To do this, mix 1 cup of rinsed quinoa with 2 cups of water (or broth) in a microwave-safe bowl. Cover with a microwave-safe plate, then microwave until about half the liquid has been absorbed. It takes about 6 minutes. Remove bowl from microwave, stir quinoa, then cover again and let sit for another 5-10 minutes or until all liquid is absorbed. Stir with a fork, then enjoy!

Cooking Quinoa in the Pressure Cooker (Instant Pot)

Just like using the microwave, cooking quinoa in a pressure cooker like an Instant Pot isn’t much quicker than cooking it on the stovetop. However, you can get other things done in your kitchen with these two alternative methods because they are so convenient.

To do this, spray or wipe the bottom and sides of the pressure cooker with a little oil (this will prevent sticking). Then add 1 cup rinsed quinoa and 1 cup liquid such as water or broth. Stir well so the quinoa doesn’t stick to the bottom, then close the lid. Set the pressure cooker to cook on HIGH for a minute, then naturally let it go for twelve minutes.

**You will find that we use less water with the pressure cooker method than the other methods. There is less evaporation in a pressure cooker, so you only need one cup of water for one cup of quinoa. If you’re following this method and the quinoa seems too chewy, consider increasing the liquid from 1/4 cup to 1/2 cup.

Cook quinoa in a rice cooker

If using a rice cooker, simply treat the quinoa as you would rice.

To do this, spray or wipe the bottom and sides of the rice cooker with a little oil (this will prevent sticking). Then add 1 cup of rinsed quinoa and 2 cups of liquid such as water or broth. Stir well so the quinoa doesn’t stick to the bottom, then close the lid. If you can, press the button used to cook white rice, otherwise just press start.


How long does it take?

Cooked quinoa will keep in the refrigerator for 3-5 days when stored in an airtight container. It will keep in the freezer for up to two months.

What to do with quinoa?

Quinoa has a multitude of uses and can be enjoyed for breakfast, lunch and dinner! When cooked, it has a mild nutty flavor. Here are some of our favorite uses of quinoa:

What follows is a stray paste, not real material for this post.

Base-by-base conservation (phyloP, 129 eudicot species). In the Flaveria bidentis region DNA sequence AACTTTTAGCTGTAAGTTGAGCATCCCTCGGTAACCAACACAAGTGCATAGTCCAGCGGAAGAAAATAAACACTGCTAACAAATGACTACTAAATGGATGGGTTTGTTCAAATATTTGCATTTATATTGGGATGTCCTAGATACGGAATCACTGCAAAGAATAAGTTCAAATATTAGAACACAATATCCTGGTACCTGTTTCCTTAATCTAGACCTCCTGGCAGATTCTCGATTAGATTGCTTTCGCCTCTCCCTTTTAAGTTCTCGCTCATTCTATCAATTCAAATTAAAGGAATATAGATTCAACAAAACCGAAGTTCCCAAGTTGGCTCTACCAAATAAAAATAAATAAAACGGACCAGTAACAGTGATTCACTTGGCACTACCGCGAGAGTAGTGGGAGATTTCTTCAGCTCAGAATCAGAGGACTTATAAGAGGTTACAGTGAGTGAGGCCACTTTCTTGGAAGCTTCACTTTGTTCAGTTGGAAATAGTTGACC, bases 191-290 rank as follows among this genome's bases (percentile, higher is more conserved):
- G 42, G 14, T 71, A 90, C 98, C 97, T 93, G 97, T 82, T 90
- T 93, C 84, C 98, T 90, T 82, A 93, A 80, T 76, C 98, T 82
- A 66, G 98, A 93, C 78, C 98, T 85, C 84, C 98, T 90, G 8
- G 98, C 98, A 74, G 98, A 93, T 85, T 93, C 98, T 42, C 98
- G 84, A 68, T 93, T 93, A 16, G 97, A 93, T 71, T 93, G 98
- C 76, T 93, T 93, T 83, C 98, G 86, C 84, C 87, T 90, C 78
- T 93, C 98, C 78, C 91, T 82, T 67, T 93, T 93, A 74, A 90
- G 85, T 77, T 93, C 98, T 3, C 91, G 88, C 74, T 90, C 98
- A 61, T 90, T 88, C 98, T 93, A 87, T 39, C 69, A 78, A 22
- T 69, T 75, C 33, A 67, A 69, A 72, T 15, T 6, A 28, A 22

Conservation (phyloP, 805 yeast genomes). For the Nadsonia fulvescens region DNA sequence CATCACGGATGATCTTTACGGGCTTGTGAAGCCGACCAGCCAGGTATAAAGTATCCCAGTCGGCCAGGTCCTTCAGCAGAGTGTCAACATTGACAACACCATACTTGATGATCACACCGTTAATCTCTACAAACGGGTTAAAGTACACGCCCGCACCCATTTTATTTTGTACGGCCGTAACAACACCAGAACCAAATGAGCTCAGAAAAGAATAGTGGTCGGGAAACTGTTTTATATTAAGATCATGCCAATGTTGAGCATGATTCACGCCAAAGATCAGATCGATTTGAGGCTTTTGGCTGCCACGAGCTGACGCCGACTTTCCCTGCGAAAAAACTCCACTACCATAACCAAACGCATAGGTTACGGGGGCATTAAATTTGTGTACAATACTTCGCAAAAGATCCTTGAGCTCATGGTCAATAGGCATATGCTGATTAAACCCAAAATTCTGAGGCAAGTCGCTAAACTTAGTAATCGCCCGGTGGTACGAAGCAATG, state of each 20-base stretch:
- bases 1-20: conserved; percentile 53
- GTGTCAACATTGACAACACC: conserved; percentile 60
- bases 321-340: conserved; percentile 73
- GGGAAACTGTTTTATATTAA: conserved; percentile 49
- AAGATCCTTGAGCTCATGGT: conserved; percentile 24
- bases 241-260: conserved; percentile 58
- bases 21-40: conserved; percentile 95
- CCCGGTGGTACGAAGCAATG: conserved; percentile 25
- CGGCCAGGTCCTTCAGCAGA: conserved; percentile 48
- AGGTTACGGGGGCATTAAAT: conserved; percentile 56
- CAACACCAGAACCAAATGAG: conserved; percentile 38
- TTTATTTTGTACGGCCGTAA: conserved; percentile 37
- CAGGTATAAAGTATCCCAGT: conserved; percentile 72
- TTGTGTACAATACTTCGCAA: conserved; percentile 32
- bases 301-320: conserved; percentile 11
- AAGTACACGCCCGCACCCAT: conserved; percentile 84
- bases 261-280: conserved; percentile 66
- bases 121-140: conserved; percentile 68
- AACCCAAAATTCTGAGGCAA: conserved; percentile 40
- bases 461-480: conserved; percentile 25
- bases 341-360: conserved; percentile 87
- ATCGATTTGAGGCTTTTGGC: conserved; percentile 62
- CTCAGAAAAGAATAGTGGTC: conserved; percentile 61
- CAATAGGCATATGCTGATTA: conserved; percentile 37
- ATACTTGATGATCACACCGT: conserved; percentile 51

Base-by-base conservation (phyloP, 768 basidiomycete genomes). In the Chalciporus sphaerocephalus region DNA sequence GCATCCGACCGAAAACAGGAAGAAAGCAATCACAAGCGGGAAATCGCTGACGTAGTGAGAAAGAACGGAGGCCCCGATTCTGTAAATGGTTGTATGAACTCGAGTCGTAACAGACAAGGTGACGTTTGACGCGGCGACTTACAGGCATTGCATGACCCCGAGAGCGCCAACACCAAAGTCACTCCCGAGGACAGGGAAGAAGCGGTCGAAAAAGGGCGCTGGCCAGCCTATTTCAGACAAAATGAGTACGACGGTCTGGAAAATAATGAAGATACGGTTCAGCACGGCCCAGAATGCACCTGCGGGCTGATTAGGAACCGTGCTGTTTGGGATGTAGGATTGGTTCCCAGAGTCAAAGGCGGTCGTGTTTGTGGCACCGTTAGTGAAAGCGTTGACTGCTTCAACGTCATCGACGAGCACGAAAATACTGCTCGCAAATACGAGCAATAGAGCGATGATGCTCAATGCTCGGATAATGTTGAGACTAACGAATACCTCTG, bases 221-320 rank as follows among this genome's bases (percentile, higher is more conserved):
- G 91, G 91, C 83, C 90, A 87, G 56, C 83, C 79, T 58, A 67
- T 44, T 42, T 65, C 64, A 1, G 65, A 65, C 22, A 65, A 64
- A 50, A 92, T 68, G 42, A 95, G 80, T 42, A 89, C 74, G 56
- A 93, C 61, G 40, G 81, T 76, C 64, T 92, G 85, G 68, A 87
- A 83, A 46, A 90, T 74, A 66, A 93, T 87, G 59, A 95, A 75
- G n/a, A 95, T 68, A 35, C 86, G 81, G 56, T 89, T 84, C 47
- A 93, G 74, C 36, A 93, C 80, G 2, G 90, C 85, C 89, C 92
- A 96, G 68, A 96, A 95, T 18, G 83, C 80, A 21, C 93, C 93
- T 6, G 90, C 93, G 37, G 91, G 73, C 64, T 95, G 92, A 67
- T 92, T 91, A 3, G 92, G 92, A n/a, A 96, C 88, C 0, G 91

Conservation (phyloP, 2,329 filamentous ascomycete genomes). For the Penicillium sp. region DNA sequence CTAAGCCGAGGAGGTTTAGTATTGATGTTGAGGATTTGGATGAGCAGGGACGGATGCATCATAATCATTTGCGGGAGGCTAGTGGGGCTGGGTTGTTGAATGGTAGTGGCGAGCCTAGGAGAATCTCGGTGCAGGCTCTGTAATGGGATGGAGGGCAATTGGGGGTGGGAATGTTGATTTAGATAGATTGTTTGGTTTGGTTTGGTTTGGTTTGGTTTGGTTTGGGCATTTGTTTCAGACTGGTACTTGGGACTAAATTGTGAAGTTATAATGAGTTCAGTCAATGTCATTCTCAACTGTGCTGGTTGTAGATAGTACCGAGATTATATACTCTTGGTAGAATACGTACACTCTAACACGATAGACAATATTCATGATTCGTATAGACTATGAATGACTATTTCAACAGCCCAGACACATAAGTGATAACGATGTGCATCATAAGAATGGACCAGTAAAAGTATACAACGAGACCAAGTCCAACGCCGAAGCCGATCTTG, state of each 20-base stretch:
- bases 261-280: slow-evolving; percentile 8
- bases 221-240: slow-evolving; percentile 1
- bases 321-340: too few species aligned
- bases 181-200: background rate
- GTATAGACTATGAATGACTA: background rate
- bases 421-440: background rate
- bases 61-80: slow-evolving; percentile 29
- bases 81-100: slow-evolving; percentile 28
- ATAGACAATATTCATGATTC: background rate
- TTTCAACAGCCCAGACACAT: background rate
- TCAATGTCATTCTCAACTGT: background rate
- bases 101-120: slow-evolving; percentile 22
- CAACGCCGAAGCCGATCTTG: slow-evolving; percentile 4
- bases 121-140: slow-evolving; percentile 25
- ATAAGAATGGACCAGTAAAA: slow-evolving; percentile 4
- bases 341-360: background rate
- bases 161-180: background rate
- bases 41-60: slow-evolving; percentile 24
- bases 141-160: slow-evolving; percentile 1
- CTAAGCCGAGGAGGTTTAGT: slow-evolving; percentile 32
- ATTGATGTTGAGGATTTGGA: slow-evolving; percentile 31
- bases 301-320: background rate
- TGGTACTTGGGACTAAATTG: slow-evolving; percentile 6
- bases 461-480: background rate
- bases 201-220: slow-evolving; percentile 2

How to prepare and cook quinoa

  • COOK

You can prepare quinoa in a variety of ways. We share how to cook quinoa on the stovetop below, but methods for using a microwave, pressure cooker, and rice cooker are covered in the previous article.

Makes about 3 cups


    Place the quinoa in a fine-mesh strainer, then rinse under cold water for 30 seconds to a minute. Alternatively, place quinoa in a bowl and cover with cold water. Swirl the quinoa around in the bowl, drain the water and repeat the process one more time so the quinoa has been rinsed.

    Shake off excess liquid from the quinoa. Combine the rinsed quinoa and water (or broth) in a medium saucepan over medium-high heat. Bring to a boil, then reduce heat to low and cook, uncovered, until the quinoa absorbs the liquid, 10 to 15 minutes. If you’re preparing a large batch of quinoa, it can take close to 20 minutes.

    Remove the pot from the stove and cover for five minutes. This extra time allows the quinoa to steam and “puff.” Uncover the quinoa and fluff it up with a fork.

Advice from Adam and Joanne

  • For even more flavor, add a little olive oil, coconut oil, or butter to the cooked quinoa along with some freshly chopped herbs like parsley, chives, or cilantro. A squeeze of fresh lemon or lime juice is also good.
  • Nutritional Information: The nutritional information below is an estimate. We use the USDA database to calculate approximate values.

If you make this recipe, take a picture and use the hashtag #inspiredtaste. We love seeing your creations on Instagram and Facebook! Find us: @inspiredtaste

Nutritional value per serving: Part 3/4 cup cooked / calories 156 / total fat 2.6g / Saturated Fatty Acids 0.3g / cholesterol 0 mg / sodium 45.6mg / carbohydrates 27.3g / fiber 3g / total sugar 0g / protein 6g

AUTHOR: Adam and Joanne Gallagher